Working Papers

  • Food security and nutrition: Impure, complex and wicked?

    By Julian May, October 2017

    Food security and nutrition are receiving renewed attention in international and national policy agendas. This has been accompanied by a profusion of theoretical concepts borrowed from diverse disciplines and then employed to describe challenges to achieving food security and adequate nutrition. Complex eco-systems, wicked problems and public goods are among these. In order to make a constructive contribution to policy debate, the underlying political economy of food security is interrogated to understand why food security problems may be indeterminate. This reveals food to be an outcome from a complex problem-determined food eco-system. The problems are ill-defined, the solutions uncertain and food itself is a commodity, predominantly privately produced and purchased. As a result, governments are compelled to take account of competing interests of actors within the food system when considering any intervention. Further, food security includes non-exclusive components such as food safety, social protection and food price stability and the right to food is enshrined in Article 25 of the Universal Declaration of Human Rights. Albeit impure, food security is then a public good requiring public sector action to ensure that it is universal, indivisible and interdependent with other human rights. Achieving this requires that collective action problems be resolved in order to achieve food security and nutrition.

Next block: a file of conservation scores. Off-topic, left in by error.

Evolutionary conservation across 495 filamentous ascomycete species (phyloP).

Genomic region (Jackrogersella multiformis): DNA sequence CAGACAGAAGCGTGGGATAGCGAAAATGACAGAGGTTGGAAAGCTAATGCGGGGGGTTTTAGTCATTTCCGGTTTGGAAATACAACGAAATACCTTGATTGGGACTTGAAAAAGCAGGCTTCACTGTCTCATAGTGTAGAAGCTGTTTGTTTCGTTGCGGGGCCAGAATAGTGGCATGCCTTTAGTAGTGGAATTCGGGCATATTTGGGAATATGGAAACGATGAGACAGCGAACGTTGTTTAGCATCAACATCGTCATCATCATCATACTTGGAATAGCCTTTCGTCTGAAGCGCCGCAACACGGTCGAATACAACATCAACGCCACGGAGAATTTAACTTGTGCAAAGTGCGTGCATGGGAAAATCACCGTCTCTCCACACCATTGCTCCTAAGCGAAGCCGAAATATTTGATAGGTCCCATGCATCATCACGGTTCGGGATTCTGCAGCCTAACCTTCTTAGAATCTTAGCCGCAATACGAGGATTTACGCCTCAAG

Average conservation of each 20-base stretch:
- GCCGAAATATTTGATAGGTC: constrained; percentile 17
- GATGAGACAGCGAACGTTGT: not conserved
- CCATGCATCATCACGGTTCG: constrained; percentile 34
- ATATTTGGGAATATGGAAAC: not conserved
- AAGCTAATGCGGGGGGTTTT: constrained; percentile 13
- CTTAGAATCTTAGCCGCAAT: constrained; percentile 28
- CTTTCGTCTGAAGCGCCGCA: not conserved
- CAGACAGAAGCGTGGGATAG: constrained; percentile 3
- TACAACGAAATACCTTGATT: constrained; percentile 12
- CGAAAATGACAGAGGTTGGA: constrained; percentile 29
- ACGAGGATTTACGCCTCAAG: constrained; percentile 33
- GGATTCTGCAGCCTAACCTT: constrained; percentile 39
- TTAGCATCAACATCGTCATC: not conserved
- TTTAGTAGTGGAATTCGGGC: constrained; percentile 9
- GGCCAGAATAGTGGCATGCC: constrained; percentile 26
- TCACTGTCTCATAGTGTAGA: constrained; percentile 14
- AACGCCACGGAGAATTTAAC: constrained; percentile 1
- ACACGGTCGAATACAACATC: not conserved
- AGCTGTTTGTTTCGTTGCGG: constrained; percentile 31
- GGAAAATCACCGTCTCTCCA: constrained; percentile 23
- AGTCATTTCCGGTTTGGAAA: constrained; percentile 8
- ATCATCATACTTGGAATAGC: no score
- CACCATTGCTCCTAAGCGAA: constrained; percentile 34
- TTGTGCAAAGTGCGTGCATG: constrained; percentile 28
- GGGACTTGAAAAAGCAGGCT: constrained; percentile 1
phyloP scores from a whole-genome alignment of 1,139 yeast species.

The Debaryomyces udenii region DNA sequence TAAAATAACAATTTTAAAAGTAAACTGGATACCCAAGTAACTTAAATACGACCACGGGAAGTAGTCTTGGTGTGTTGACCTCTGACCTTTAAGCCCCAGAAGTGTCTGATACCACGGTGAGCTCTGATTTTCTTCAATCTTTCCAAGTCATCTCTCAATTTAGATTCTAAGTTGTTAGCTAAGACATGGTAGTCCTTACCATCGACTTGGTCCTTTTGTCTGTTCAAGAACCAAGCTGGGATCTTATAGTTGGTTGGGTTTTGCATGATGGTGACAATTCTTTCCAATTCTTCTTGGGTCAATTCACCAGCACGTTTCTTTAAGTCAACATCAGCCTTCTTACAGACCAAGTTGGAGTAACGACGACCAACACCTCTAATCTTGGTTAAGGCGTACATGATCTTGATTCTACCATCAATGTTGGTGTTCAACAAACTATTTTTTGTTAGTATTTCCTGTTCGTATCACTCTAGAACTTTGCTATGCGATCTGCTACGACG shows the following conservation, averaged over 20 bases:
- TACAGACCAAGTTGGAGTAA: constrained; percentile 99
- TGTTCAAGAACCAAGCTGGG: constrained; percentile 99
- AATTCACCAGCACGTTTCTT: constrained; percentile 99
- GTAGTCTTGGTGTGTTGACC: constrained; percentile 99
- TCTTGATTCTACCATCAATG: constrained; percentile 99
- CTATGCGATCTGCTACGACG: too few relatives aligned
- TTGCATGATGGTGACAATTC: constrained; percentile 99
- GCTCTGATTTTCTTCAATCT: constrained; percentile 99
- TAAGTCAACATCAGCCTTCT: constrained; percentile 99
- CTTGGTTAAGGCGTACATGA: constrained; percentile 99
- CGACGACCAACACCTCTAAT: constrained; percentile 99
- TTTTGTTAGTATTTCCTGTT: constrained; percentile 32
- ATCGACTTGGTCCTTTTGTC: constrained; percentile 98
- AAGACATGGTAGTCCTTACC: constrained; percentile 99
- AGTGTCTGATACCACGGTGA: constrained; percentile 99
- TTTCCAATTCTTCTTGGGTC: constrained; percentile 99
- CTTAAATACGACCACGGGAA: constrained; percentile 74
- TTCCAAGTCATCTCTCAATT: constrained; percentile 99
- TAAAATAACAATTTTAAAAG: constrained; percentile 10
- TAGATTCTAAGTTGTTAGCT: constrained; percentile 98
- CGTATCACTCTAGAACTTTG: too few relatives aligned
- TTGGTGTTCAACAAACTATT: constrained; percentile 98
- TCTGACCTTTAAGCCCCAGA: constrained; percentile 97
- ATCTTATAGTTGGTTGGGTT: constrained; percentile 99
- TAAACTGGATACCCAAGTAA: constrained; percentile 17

Keywords: Food system; impure public goods; social-ecological systems; collective action; human rights

  • Why does malnutrition persist in South Africa despite social grants?

    By Stephen Devereux Jennifer Waidler, January 2017

    According to most subjective and self-reported indicators, food security in South Africa is improving over time. However, objectively measured anthropometric indicators record only a marginal improvement in children’s nutrition status since the early 1990s. This is despite the introduction in 1998 and subsequent expansion of the Child Support Grant, which now reaches over 11 million children in South Africa and has been found to increase food consumption and dietary diversity in poor households. How can this paradox be explained? This paper reviews the evidence on food security and child nutrition trends in South Africa and identifies several reasons why nutrition outcomes appear to be lagging behind improvements in other food security indicators. 

    Keywords: Food security, Nutrition, Social grant, Social protection, Child Support Grant